Building the Makerspace of Your Students' Dreams
"There's a huge gap between the needs and requirements of the job market of the 21st century and what the education system is delivering," said Vishal Talreja, founder and CEO of Dream A Dream, a Bangalore-based organization that prepares young people from vulnerable backgrounds to succeed in a changing world.
Talreja is right—neither employers nor education leaders (not to mention some students themselves) would argue otherwise. But it is the second point Talreja made before the 2015 LEGO Foundation IDEA Conference that educator-innovators should pay the most attention to: "Learning spaces, which could be physical spaces of learning or just safe environments for learning, are extremely critical."
A learning space differs in both look and feel from the traditional classroom. In the past year, we've met social entrepreneurs with an eye on education who are creating cost-effective methods to infuse schools with the type of culture and design that students need to better develop their curiosity, creativity, and imagination, and better achieve desired learning outcomes.
An Inclusive, Colorful School Environment
Kabir Vajpeyi, the founder of the Vinyas Centre for Architectural Research and Design, has helped modify the physical infrastructure in thousands of Indian schools—even in the poorest districts—so that young students can actively learn from the classroom space. The driving principle is that no two children learn at the same pace, so Vinyas allows students to train their brain wherever they are.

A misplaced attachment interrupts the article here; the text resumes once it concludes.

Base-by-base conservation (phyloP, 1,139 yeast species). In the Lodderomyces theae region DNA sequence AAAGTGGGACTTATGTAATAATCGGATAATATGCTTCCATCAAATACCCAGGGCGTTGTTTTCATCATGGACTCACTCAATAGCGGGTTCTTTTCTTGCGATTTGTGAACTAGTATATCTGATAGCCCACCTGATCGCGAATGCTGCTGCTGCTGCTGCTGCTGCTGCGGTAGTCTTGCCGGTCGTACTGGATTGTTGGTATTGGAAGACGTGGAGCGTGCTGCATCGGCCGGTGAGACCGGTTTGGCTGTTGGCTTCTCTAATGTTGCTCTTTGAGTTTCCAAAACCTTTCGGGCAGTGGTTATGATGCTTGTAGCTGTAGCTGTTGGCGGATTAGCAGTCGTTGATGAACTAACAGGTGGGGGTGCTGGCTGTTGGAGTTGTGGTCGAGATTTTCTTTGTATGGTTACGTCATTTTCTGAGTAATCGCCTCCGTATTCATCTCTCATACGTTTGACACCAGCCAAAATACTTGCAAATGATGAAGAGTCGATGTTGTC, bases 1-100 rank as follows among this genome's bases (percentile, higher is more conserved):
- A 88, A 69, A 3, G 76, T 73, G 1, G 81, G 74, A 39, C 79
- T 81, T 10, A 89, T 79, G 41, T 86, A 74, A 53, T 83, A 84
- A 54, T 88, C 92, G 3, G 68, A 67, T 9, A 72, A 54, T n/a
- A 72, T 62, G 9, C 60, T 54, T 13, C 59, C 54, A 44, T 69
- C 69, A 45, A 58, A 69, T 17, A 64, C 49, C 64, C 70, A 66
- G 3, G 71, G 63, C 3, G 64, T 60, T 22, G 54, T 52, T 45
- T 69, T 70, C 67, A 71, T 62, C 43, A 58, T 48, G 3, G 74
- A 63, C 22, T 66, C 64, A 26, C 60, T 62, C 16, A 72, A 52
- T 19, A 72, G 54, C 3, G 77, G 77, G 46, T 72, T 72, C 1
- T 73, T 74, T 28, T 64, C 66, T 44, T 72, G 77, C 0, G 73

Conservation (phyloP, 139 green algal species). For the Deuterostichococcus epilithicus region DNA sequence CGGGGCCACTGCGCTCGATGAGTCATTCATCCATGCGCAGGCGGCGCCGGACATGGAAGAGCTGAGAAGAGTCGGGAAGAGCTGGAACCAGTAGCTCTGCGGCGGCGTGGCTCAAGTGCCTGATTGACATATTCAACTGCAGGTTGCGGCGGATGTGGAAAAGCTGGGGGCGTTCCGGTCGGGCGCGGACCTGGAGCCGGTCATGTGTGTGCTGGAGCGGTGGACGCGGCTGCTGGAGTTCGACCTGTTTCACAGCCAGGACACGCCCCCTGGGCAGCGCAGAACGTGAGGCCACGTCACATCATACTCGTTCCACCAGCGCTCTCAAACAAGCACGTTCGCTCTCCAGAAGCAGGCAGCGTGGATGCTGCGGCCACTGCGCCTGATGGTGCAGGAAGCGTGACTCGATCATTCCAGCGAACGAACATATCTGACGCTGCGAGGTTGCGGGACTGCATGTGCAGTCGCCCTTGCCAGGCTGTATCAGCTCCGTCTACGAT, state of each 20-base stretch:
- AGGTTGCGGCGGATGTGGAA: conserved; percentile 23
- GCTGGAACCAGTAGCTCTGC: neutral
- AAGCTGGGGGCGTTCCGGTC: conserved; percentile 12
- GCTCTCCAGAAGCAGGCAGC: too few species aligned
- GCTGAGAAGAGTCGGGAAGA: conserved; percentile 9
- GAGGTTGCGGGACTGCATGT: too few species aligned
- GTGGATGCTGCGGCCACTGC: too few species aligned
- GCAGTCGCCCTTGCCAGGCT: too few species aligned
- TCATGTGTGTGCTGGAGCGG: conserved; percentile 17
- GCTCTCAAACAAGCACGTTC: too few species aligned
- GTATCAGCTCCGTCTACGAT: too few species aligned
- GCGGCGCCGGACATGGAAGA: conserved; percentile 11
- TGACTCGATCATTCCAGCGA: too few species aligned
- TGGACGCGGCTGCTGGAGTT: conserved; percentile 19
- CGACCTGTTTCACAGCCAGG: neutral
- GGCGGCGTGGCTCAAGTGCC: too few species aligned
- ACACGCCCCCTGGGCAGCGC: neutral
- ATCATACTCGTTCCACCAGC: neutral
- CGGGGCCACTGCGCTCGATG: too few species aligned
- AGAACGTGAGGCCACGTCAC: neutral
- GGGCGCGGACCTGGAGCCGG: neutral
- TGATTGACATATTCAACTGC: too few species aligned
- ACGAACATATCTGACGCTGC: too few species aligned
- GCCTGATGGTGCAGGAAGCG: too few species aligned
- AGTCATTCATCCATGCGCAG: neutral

Pieces of furniture are labeled with their weight. Chalkboards are installed at a child's level. Doors open to reveal protractors printed on the floor. A window security grill doubles as an abacus. Staircases are painted in every color and labeled with whole numbers, ascending and descending, so that children can intuitively practice and build upon concepts in mathematics.
"The moment you have playful settings, there is more constructive engagement," Vajpeyi said. "You don't have to restrict children for doing this or that because they are engaging themselves on their own. A lot of activities are now self-directed, so you don't have to have somebody looking after each and every thing."
Although no adult supervision is required, adults are an important part of the learning process. The Vinyas team has created a guide, Building as a Learning Aid (BaLA), approved and spread by India's Ministry of Education, which prepares any educator to be the type of leader that children in any grade need. It covers roles and objectives, and is designed to fit neatly into the National Curriculum Framework used by schools across India, so while the instruction is more playful, the timetable remains fixed.
"Even before interventions are made, we hold an orientation session with teachers, led by pedagogues, where they begin to understand that space is a resource in the learning process," Vajpeyi said. "We offer a framework, which they can adapt and modify."
Vajpeyi recommends making every stakeholder part of the solution, responsible for championing reimagined learning spaces. "If they own the solution, they will take it forward," he said.
The Real Power in Prototyping